The downside to SSL pinning is that it can decrease flexibility. For example, if you need to change to another certificate authority or update your SSL configuration on the server, the pinned certificates will not be valid anymore. In such a case, a new app version would be needed to update the pinned certificates.

What is an Alternative to SSL pinning?

SSL pinning is an effective approach but is not the only option. There are other methods that you can use for better data security in your apps.

  1. Certificate Transparency

    Certificate transparency is an approach where a public log provides all the issued certificates. This helps in improving the transparency and sets accountability for certificate issuance process.

    These logs have comprehensive information on all the CAs which are trustworthy and the certificates they have issued. So if your certificate is not in this log it will be deemed invalid or fraudulent.

  2. HTTP Strict Transport Security (HSTS)

    HSTS is a web server directive that enables a secure connection between the website and the browser. When a user accesses the website, hackers can gain control of the connection, blocking 301 responses. HSTS asks the browser to redirect itself to HTTPS before responding.

    This means hackers can’t access a browser session and hack it using a 301 response because HSTS enforces HTTPS site-wide. This enhances the security of your websites just like SSL pinning but without its complexities.

  3. OCSP Stapling

    Online Certificate Status Protocol Stapling or OCSP stapling is an alternate process allowing you to verify certificate validity dynamically. Organizations can check whether their certificates are valid through an assertive digital signature provided by servers. Here, you don’t need to rely only on CA’s credibility to ensure certificate validity because the digital signature does that for you.

Best Practices for SSL Pinning

SSL pinning is a technique to improve a mobile app’s security. It only trusts a selected number of certificates to ensure better security. It helps prevent man-in-the-middle attacks. Below are the best practices for implementing SSL pinning:

  1. Use Strong Cryptographic Algorithms

    Use robust cryptographic algorithms when implementing SSL pinning. Hence, always go for SHA-256 over SHA-1. With more robust algorithms, better security is ensured, and even if an attacker tries to forge certificates, it’s harder to accomplish.

  2. Pin the Public Key, Not the Certificate

    Pin the public key and not the certificate. A certificate can expire and subsequently be reissued, while a public key remains the same. By pinning the public key, there’s less need for frequent updates.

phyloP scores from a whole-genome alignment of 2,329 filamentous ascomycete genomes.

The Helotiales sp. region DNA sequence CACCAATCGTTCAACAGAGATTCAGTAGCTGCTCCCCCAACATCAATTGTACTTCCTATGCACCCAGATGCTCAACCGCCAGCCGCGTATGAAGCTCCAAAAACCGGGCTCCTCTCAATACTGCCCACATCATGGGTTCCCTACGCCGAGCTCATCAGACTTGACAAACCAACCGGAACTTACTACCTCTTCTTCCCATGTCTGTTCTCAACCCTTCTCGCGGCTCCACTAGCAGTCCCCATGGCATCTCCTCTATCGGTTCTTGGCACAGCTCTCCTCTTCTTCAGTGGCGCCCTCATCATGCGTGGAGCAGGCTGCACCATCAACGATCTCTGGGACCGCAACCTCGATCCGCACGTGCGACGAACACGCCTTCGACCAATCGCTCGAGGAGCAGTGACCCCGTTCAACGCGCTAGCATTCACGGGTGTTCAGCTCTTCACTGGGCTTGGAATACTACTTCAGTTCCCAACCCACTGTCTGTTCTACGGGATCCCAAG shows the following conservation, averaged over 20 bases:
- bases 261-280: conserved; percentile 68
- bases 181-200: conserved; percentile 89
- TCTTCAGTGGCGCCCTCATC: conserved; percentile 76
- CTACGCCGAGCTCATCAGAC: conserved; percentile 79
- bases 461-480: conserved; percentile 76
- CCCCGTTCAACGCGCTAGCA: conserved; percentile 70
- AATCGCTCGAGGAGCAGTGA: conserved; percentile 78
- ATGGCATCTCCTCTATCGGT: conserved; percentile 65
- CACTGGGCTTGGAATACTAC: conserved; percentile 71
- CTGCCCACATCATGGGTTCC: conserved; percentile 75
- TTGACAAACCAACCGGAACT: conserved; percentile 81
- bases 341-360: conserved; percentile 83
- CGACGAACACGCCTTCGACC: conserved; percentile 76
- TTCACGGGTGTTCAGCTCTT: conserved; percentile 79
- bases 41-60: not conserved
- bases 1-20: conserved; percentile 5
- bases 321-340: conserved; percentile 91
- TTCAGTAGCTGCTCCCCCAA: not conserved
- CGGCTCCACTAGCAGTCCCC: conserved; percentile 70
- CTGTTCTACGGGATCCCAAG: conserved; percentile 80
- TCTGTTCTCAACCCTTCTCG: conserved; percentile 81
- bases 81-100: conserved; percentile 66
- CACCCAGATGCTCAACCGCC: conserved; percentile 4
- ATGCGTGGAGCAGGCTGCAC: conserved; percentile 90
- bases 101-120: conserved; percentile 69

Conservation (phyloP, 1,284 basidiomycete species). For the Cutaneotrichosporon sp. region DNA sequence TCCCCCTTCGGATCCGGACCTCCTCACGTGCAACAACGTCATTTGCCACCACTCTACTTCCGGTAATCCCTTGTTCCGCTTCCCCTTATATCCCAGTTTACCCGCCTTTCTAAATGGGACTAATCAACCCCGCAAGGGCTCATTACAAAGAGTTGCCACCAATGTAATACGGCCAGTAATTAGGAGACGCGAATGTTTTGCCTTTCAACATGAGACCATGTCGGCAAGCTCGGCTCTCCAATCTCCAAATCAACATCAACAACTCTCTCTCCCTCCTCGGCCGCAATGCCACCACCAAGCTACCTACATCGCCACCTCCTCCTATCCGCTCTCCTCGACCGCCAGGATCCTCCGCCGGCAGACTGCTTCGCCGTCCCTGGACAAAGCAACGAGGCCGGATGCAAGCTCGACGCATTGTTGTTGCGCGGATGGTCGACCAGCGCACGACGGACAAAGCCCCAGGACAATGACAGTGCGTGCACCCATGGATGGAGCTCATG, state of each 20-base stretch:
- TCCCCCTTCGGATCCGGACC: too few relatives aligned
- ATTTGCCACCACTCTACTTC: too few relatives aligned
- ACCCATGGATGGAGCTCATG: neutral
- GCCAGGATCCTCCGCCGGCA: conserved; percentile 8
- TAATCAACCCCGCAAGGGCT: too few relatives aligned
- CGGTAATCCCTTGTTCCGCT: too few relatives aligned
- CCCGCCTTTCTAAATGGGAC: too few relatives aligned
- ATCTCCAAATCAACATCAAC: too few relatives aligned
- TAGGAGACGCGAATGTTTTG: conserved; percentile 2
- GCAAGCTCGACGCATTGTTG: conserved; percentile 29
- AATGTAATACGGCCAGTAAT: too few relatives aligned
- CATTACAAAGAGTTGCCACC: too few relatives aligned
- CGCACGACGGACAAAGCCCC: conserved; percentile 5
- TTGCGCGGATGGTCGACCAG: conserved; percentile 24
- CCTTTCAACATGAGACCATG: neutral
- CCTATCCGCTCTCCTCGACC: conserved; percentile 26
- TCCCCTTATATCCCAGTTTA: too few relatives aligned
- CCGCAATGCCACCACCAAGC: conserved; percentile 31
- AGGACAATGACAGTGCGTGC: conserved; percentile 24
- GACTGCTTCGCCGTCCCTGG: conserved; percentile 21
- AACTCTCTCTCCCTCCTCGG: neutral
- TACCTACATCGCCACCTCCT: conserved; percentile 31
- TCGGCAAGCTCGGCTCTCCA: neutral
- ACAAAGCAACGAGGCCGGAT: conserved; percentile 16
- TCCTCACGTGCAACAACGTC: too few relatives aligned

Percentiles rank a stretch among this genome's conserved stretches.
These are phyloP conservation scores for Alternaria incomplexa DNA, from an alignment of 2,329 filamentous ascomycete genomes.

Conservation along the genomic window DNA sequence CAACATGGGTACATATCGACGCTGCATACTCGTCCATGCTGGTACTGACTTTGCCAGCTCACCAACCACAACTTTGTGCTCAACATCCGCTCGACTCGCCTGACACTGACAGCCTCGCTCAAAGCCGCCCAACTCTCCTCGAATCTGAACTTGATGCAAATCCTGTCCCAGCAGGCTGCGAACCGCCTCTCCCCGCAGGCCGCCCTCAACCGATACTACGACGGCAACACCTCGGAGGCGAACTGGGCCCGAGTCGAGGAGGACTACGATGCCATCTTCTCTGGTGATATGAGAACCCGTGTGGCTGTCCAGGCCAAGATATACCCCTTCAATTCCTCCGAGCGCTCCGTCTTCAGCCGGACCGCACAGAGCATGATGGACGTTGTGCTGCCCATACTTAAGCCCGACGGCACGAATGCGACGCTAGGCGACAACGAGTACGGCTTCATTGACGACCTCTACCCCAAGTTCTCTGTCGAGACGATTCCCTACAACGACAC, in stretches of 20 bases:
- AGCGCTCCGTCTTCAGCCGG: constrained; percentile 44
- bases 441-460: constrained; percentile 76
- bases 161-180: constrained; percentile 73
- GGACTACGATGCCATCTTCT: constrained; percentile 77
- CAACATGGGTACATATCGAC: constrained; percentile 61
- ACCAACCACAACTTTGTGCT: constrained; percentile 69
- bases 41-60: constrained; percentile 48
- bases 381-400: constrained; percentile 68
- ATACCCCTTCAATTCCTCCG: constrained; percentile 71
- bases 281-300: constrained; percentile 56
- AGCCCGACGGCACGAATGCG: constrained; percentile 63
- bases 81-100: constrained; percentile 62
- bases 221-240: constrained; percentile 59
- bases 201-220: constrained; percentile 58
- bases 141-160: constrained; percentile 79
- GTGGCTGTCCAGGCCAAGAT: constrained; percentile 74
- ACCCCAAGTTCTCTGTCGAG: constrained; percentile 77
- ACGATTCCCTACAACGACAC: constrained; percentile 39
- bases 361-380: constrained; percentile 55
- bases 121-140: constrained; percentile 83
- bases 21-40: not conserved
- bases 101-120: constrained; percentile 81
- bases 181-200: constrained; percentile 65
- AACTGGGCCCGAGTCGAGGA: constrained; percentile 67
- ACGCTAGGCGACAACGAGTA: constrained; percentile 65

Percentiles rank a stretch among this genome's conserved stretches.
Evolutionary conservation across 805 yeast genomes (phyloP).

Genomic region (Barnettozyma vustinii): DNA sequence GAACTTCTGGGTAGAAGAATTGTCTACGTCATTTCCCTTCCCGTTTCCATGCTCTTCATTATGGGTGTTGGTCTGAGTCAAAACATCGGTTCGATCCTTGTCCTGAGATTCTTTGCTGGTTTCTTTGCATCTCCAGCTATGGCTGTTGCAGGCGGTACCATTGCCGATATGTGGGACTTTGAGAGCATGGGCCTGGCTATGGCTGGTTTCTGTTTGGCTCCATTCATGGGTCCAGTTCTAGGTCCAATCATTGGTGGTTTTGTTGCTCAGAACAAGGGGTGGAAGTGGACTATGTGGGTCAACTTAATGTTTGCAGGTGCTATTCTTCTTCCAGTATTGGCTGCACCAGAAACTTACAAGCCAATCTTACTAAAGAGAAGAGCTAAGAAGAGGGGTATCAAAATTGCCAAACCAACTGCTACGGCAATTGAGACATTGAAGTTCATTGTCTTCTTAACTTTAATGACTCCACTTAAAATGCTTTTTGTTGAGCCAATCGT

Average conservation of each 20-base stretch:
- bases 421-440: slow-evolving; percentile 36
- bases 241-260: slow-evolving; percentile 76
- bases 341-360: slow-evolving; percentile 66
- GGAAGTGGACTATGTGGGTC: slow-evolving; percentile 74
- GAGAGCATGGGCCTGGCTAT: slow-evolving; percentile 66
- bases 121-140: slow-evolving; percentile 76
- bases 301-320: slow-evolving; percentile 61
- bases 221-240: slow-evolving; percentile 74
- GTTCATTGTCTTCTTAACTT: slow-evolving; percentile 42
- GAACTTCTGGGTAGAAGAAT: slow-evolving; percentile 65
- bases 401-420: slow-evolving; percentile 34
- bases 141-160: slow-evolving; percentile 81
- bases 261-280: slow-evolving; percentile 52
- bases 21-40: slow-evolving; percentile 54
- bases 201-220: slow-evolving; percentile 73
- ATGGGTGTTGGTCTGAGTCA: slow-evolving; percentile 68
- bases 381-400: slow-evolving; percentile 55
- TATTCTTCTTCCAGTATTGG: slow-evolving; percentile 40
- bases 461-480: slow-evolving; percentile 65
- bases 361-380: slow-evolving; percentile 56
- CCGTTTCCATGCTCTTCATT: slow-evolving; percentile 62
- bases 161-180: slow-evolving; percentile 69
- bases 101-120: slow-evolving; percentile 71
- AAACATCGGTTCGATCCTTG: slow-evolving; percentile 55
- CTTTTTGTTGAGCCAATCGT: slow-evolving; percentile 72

3. Include a Backup Key

    Always include a backup key to ensure your app works even if your primary key is compromised or updated. It provides an alternate layer of security and reliability.

  4. Test Thoroughly

    Test your SSL pinning throughout the process. Simulate various scenarios, such as certificate expiration, revocation, and man-in-the-middle attacks, and ensure that your app behaves appropriately in each case.

  5. Stay Updated

    Keep the pinned certificates/public keys up to date. Monitor any changes made in the server’s SSL/TLS configuration continuously and update the app. Information on SSL pinning must be kept current to ensure security.

  6. Limit the Number of Pinned Certificates

    Pinning too many certificates could increase the risk of pinning failures. Focus only on the most critical ones to balance security and usability.

  7. Use a Reliable Library

    Several libraries are available, which significantly eases the implementation. Choose a library that is well-maintained and widely used.

  8. Monitor and Log

    Regular monitoring helps identify and follow up on issues promptly. It can also help detect any unusual activity indicating an attempted attack.

Conclusion

SSL pinning is a powerful security strategy that protects your apps from malicious attacks by verifying the integrity of the connection. Although it can be challenging to implement, its benefits are undeniable. Choosing the right option for your platform and updating certificates regularly for maximum security is essential.

About the Author

Ann-Anica Christian

Ann-Anica Christian has honed her linguistic prowess over 6+ years as a Content Creator specializing in SaaS and Digital eCommerce. With a Master's in Electronics Science, she navigates the complexities of technology, translating intricate concepts into accessible and engaging content. She bridges the gap between transformative software solutions and the customer-centric world of online commerce, portraying a digital ecosystem where businesses thrive through technological evolution and customer satisfaction.